Skip to main content

A ticket to space: Blue Origin or SpaceX?

SpaceX isn’t the only American company promising private citizens trips to space in the near future. Blue Origin, Amazon founder Jeff Bezos’ rocket company, is currently developing a reusable suborbital rocket system called New Shepard.

While neither spaceflight is operational for private citizens (or NASA astronauts for that matter) yet, SpaceX and Blue Origin are promising very different versions of going to space for potential paying customers.

The difference comes down to whether or not you should pack your toothbrush.

Blue Origin is promising passengers the opportunity to experience spaceflight:

Whether you are an astronaut flying with Blue Origin or sending a payload to space, your 11-minute flight on New Shepard will be the experience of a lifetime.

Awesome, where do I sign up? Every part of this trip sounds dreamy:

Sitting atop a 60-foot-tall rocket in a capsule designed for six people, you’ll listen to the countdown and then feel the engine ignite and rumble under you as you climb through the atmosphere. Accelerating to more than Mach 3 and experiencing forces equal to three times Earth’s gravitational force, you will count yourself as one of the few who have reached these speeds and crossed into space. You will then return to Earth as the capsule’s parachutes deploy for a gentle landing back in the West Texas desert.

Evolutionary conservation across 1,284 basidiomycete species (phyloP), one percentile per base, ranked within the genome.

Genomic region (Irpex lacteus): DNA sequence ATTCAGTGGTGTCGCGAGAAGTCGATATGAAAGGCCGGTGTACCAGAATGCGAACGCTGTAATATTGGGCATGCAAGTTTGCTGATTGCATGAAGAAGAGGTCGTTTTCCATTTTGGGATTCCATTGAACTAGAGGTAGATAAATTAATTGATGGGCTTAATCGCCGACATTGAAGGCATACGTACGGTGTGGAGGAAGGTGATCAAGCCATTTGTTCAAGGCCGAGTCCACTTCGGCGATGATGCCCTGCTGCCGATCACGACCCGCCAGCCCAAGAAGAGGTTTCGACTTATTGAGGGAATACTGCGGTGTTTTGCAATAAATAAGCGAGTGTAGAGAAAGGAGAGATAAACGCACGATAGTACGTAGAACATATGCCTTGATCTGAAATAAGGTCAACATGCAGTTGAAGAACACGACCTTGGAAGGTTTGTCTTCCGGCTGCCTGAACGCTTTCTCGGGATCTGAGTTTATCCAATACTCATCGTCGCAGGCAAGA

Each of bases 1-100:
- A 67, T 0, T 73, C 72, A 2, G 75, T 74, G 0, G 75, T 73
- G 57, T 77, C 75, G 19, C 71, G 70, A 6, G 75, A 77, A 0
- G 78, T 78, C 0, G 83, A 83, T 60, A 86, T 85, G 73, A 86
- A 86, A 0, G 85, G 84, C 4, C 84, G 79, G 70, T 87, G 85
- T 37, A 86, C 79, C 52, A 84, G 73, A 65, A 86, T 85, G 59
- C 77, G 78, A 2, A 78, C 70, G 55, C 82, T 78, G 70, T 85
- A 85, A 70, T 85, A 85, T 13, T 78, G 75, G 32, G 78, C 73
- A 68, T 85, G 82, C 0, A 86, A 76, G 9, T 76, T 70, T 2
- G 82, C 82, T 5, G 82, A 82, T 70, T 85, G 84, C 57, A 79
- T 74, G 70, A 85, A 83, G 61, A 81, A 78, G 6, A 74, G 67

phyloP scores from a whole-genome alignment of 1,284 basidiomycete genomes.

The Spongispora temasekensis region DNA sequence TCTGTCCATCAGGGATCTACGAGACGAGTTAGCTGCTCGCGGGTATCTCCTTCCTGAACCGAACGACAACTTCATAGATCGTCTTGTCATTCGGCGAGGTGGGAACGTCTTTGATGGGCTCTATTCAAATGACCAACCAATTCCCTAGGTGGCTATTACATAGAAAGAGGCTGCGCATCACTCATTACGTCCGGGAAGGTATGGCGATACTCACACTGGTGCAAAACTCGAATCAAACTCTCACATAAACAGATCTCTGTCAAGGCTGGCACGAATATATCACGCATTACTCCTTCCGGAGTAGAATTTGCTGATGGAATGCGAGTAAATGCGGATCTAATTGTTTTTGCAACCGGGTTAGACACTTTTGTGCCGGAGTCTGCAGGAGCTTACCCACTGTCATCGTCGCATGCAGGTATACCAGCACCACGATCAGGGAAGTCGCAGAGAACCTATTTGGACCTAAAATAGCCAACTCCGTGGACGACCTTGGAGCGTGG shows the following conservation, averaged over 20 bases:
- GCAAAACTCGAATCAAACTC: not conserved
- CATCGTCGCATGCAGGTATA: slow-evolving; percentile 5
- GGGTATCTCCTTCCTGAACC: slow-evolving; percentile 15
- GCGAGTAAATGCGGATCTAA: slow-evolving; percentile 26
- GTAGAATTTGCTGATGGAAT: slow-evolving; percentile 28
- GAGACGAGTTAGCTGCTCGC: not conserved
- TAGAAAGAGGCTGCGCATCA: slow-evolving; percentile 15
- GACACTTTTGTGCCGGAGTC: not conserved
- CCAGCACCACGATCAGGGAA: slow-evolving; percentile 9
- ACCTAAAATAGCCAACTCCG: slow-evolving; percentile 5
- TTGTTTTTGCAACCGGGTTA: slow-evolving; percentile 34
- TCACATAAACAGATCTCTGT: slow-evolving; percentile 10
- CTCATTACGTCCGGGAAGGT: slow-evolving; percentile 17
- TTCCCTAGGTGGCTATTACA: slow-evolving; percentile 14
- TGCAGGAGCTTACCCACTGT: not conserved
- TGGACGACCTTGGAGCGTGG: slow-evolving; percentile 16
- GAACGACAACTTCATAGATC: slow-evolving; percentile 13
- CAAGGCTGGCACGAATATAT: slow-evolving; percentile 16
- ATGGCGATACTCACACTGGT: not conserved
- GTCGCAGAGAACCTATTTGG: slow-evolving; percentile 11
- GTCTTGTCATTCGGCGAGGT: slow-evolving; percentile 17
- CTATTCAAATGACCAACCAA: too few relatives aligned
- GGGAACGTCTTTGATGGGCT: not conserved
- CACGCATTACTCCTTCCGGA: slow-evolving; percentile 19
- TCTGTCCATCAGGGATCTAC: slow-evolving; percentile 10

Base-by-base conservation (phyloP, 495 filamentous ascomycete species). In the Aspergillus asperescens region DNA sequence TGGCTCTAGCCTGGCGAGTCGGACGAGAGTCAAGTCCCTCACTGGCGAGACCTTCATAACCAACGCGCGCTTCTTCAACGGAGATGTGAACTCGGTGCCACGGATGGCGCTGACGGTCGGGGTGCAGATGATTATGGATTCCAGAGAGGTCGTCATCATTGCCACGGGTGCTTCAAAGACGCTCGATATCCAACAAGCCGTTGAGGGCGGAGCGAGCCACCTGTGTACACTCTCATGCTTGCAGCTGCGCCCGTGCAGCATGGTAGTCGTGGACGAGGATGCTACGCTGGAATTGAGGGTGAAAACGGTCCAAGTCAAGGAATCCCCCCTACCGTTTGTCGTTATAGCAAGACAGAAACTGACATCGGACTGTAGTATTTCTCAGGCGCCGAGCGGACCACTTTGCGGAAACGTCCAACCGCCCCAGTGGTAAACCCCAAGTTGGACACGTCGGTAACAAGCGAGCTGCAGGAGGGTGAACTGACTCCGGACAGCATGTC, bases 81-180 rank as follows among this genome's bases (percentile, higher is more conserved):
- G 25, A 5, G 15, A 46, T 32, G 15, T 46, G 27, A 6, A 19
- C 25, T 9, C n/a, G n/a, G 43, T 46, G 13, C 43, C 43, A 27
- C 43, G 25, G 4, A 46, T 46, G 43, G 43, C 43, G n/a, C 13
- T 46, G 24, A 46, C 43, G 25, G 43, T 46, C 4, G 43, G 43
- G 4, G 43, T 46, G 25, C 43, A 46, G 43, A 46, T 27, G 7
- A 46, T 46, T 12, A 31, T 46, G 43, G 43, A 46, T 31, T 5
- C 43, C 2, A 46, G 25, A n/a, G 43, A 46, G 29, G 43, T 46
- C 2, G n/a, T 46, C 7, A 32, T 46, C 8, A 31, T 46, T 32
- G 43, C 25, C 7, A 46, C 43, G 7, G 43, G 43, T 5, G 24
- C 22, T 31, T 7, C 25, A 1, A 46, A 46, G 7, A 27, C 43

SpaceX, on the other hand, is seeking clients to purchase spaceflights that last slightly longer with its Crew Dragon hardware … like more than 650 times longer.

There’s no way on Earth I’m turning down the chance to fly up to Space for 11-minutes, but a spaceflight over five days is orders of magnitudes more grand. So is the investment.

We can set our expectations for a SpaceX field trip to cost between $20 million and $50 million. Blue Origin will reportedly charge $200,000 to $300,000 for New Shepard flights. Virgin Galactic also plans to fly passengers to space for a quarter million dollars per trip.

Flight duration isn’t the only difference between what $250,000 and $50,000,000 can offer. SpaceX board director Steve Jurvetson (someone with a point-of-view to sell) pointed out today just how different the views being sold are for orbital versus suborbital spaceflight:

So maybe looking up is more impressive than looking down if you’ve only spent $250,000 to technically go to Space, but that doesn’t mean there isn’t a practical market for the sort of spaceflight Blue Origin and Virgin Galactic are selling.

Science evangelist Phil Plait isn’t discounting the practical economics of the suborbital excursions:

That there will soon be an American market for both orbital and suborbital spaceflights is remarkable enough.